IWGP Tag Team Championship:
Guerrillas of Destiny (c) vs. Evil & Sanada vs. The Young Bucks

Preview: Although I’m a fan of the Bucks, it’s a bit disappointing to see them needlessly shoe-horned into this title match, especially when they didn’t even compete in the Tag League tournament.  If this is their final match in NJPW then its understandable that they’d want to go out with a bang, but it just seems like it could have been booked better.  Evil and Sanada on the other hand have more than earned their spot, winning the tag tournament and taking on all comers; they’ve been spot-on as a team, but for some reason I see them both as having more potential as singles stars.  GOD are riding the wave of a Bullet Club resurgence, as the BCOGs have closed ranks and added some stellar new talent in the form of Jay White, Taiji Ishimori and Robbie Eagles. They’ve been dominating the competition of late, which is exactly what’s been needed in order to prove that there is life after the Elite for Bullet Club.

Prediction: GOD needs to win this one in order to help establish the latest incarnation of Bullet Club as a dominant force in NJPW, simple as that.

IWGP US Heavyweight Championship:
Cody (c) vs. Juice Robinson

Preview: I was there when Juice Robinson beat Jay White for the IWGP US Heavyweight Championship; it was an incredibly thrilling moment, but unfortunately Robinson’s title reign failed to capitalize on the momentum the surprise win should have given him.  Robinson lost the title to Cody in his first defense and the less said about his showing in the G1 Climax tournament, the better.  Has Cody even defended the title once since winning it back in September?  Don’t get me wrong, I love me some Cody, but a 90+ day title reign doesn’t mean much if the title isn’t being defended.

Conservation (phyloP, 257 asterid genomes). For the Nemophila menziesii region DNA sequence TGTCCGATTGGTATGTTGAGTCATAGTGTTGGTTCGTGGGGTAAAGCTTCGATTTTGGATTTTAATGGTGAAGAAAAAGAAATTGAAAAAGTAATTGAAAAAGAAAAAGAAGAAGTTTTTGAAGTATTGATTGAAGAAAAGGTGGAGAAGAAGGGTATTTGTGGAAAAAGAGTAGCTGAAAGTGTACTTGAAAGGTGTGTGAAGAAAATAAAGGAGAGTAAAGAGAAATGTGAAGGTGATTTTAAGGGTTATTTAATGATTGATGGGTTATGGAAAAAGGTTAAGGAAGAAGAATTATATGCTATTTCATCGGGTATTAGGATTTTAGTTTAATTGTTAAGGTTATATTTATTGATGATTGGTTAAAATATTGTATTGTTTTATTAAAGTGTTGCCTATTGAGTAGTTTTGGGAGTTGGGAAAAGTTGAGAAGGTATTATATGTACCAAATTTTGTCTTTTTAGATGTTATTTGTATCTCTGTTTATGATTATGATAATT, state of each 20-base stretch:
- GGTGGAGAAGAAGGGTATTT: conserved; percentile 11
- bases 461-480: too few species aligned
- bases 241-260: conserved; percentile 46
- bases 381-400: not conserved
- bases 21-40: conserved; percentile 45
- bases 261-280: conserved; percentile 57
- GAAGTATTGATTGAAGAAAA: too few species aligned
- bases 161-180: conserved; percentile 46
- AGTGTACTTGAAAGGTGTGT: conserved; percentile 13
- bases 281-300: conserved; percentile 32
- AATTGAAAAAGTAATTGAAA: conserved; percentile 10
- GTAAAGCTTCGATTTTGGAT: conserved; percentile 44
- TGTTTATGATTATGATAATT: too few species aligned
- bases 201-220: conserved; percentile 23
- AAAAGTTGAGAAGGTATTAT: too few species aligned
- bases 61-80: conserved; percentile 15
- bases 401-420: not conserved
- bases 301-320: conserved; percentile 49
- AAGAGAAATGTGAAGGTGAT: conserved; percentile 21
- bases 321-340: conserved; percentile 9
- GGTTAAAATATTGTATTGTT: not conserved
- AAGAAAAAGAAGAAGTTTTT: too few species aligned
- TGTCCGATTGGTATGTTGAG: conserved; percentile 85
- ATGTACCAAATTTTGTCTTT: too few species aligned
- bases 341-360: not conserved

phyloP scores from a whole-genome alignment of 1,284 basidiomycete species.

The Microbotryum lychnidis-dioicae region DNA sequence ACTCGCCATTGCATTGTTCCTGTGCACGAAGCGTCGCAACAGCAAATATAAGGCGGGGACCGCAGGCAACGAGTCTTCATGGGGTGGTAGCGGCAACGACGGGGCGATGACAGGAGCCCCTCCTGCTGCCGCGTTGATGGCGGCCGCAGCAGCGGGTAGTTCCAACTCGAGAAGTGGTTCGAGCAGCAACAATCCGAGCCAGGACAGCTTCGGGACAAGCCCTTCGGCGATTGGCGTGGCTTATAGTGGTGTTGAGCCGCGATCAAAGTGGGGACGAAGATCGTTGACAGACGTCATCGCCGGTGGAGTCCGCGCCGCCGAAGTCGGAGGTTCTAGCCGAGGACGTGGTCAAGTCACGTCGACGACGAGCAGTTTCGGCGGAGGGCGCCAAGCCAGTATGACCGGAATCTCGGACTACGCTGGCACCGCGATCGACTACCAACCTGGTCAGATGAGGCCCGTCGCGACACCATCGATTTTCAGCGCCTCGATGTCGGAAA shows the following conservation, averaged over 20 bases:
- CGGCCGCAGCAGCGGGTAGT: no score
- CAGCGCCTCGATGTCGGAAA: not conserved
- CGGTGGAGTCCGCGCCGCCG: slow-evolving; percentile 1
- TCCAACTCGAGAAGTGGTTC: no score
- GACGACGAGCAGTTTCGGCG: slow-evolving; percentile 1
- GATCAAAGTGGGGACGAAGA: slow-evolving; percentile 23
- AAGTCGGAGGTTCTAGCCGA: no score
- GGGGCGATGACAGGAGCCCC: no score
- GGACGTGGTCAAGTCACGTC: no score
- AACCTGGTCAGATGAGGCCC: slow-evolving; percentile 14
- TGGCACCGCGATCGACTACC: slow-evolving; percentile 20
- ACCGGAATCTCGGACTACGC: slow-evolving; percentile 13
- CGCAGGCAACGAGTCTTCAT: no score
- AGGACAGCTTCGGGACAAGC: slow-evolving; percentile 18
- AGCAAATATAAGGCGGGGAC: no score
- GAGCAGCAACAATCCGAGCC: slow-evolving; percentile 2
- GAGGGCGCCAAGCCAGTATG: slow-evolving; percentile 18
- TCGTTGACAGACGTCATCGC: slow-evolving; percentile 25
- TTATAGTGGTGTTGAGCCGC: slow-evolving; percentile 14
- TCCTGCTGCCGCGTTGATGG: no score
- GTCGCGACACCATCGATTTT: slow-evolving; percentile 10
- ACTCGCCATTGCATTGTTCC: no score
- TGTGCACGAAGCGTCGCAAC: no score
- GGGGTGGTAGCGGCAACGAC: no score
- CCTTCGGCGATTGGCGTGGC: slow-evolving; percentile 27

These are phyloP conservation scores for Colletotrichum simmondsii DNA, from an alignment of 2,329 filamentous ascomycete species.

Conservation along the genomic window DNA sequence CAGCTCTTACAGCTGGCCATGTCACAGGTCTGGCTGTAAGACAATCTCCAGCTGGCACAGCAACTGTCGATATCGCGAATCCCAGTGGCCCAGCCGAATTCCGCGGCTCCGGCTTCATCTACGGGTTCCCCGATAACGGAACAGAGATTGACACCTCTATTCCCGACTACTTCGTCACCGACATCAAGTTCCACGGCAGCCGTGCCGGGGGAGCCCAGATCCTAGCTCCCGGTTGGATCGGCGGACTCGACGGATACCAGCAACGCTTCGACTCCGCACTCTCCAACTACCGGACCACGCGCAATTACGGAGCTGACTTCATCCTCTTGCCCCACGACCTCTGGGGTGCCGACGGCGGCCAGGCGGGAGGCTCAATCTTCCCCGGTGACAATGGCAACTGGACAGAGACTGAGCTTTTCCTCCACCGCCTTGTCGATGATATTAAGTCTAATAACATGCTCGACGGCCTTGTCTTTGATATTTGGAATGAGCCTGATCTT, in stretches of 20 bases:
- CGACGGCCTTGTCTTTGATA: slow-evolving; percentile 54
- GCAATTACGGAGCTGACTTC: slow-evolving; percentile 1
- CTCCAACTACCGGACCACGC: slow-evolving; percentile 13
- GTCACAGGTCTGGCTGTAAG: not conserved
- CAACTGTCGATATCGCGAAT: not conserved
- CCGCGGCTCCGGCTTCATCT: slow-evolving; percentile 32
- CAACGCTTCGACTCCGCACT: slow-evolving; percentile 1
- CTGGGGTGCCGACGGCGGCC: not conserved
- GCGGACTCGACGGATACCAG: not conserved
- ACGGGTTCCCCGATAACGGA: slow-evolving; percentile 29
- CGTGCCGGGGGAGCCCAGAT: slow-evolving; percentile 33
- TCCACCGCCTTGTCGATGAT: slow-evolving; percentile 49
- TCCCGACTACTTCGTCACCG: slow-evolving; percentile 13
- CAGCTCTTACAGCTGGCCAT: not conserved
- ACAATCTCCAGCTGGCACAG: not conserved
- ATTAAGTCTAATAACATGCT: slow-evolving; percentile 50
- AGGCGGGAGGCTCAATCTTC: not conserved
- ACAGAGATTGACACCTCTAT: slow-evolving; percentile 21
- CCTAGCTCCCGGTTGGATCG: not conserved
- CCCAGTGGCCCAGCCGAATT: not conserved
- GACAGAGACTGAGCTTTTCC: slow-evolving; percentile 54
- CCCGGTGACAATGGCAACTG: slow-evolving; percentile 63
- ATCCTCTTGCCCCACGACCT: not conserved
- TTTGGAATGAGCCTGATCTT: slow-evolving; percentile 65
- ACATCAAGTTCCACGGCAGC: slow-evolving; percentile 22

Prediction: Juice needs this win way more than Cody does, given that he’s a rising star in NJPW and Cody is likely on his way out the door.  The belt needs to be in the hands of someone that can defend it regularly, lest it become an afterthought amidst the multitude of titles that NJPW currently has.

IWGP Jr. Heavyweight Championship:
Kushida (c) vs. Taiji Ishimori

Preview: Kushida might be the all around best junior heavyweight on the planet.  He can hit hard (that friggin’ neck punch!), he can fly and he can stretch the living hell out you.  Ishimori has been a dominant force in the division since coming into NJPW after a lengthy stint with Pro Wrestling Noah; his performances in the Best of the Super Jr.s and Jr. Tag League tournaments have served to put Bullet Club back on the map as a legitimate threat to all the titles in the division.  If Kushida doesn’t end up signing elsewhere (rumors of a WWE courtship have been swirling) and stays in the junior division, this could end up being the beginning of a heated rivalry that equals or exceeds his already legendary feud with Hiromu Takahashi.

Prediction: Kushida has already done everything there is to do in the junior division, whereas Ishimori is just getting started.  As such, look for the Bone Soldier to pick up the win.

Kazuchika Okada vs. Switchblade Jay White

Preview: It’s no secret that I wasn’t sold on Jay White when he returned from excursion; his WK12 match against Tanahashi was lackluster and his subsequent outings were up and down.  He performed well against Kenny Omega, besting him for the US title at New Beginning in Sapporo, but his defense against Adam Page was a tedious and overlong affair that benefited neither man. It wasn’t until White turned fully heel at Dominion that his character finally took shape and he’s subsequently become the best heel on the roster and by extension one of the best heels in all of pro wrestling.  His in-ring work has improved alongside his persona, making him one of the company’s top competitors.